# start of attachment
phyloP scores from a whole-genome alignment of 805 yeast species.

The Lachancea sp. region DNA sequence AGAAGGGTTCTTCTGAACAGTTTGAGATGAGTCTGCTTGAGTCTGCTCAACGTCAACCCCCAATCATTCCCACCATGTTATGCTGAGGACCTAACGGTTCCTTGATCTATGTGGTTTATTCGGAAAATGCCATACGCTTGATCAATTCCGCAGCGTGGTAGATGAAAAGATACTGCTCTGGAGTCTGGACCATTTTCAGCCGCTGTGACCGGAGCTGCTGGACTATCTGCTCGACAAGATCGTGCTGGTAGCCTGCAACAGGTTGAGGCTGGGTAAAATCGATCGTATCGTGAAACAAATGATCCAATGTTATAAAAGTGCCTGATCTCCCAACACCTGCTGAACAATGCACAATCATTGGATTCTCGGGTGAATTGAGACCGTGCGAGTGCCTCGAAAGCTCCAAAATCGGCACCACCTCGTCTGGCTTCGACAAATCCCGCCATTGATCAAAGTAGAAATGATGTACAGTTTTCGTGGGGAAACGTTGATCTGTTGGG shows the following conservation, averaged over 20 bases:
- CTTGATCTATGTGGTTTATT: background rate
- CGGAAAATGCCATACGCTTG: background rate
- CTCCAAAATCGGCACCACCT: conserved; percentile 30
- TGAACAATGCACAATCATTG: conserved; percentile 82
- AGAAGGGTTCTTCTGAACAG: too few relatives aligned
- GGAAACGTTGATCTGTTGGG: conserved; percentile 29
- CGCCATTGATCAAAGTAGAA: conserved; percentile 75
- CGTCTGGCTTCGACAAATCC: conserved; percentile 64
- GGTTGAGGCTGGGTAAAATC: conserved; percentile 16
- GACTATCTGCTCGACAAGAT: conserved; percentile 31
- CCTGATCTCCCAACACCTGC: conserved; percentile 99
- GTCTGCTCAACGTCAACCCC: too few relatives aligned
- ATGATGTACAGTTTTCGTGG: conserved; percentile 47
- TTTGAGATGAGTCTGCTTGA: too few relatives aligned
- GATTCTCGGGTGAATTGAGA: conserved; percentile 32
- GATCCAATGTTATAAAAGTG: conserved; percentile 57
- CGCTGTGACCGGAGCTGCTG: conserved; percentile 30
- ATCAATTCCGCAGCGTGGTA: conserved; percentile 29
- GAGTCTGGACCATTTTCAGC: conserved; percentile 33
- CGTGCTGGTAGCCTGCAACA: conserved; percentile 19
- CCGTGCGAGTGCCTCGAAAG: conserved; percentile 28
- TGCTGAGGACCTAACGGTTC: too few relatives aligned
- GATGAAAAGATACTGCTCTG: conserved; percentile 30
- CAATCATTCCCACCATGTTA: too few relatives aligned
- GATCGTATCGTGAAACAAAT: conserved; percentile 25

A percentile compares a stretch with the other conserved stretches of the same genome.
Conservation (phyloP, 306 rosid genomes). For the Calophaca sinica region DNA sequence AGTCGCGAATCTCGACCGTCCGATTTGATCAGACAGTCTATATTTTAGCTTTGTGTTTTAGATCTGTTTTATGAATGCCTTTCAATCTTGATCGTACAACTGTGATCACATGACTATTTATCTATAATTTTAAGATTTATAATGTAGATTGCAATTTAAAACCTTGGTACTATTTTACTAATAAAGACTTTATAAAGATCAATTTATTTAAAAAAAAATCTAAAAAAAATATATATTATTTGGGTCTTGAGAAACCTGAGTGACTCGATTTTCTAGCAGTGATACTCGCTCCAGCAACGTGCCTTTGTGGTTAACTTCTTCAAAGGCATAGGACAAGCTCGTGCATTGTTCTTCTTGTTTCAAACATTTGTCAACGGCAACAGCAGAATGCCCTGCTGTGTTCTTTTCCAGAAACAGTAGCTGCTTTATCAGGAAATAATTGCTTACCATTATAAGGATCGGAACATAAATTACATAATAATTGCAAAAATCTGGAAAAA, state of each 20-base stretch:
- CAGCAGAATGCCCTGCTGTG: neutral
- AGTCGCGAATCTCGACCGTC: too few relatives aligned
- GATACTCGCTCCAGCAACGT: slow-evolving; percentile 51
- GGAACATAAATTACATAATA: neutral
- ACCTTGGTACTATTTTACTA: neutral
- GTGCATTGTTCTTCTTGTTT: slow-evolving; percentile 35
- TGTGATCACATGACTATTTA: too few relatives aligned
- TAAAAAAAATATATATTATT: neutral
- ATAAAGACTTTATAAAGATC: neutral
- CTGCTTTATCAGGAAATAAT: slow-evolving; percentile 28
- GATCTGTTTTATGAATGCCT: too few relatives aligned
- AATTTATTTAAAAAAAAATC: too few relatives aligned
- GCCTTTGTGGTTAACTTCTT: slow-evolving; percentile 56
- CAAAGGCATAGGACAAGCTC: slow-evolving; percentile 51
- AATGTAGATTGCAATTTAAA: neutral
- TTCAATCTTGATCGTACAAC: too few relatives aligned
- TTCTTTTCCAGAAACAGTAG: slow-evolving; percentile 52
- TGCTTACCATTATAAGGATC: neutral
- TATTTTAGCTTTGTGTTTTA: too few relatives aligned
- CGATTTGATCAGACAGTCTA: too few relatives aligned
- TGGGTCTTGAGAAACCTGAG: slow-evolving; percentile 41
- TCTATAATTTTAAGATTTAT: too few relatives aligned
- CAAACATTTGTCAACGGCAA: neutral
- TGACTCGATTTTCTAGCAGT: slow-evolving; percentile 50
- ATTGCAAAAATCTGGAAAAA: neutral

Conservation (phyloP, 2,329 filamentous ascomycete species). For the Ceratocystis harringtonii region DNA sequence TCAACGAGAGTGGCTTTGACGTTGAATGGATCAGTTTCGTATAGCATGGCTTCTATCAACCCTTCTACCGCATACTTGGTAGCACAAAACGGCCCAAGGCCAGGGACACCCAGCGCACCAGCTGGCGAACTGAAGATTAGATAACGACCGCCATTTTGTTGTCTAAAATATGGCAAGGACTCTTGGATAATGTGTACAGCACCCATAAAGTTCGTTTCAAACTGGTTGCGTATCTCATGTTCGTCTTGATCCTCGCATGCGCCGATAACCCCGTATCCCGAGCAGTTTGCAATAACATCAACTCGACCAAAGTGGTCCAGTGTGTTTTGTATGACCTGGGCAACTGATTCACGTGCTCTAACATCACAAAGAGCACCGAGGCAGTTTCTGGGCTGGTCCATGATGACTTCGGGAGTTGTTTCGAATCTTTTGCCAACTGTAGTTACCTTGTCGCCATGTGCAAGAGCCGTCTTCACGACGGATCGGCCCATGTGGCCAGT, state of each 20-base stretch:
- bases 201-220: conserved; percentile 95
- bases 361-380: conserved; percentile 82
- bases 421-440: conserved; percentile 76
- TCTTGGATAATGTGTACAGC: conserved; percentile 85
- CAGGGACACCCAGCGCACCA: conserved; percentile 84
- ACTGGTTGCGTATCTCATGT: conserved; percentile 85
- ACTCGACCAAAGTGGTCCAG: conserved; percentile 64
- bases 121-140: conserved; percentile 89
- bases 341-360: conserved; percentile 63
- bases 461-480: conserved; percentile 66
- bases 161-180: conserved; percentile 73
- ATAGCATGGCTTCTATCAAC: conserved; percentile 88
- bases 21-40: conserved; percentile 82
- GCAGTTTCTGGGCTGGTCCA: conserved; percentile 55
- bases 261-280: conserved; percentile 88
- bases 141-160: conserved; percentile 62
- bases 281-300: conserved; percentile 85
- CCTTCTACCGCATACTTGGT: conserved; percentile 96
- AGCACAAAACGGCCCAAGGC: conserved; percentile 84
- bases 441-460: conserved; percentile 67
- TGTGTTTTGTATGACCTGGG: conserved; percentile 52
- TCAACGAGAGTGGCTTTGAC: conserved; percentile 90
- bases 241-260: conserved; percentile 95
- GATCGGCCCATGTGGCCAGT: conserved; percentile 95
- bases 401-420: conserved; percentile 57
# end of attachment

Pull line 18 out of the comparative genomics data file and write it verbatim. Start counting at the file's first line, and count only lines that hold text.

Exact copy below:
- GATCCAATGTTATAAAAGTG: conserved; percentile 57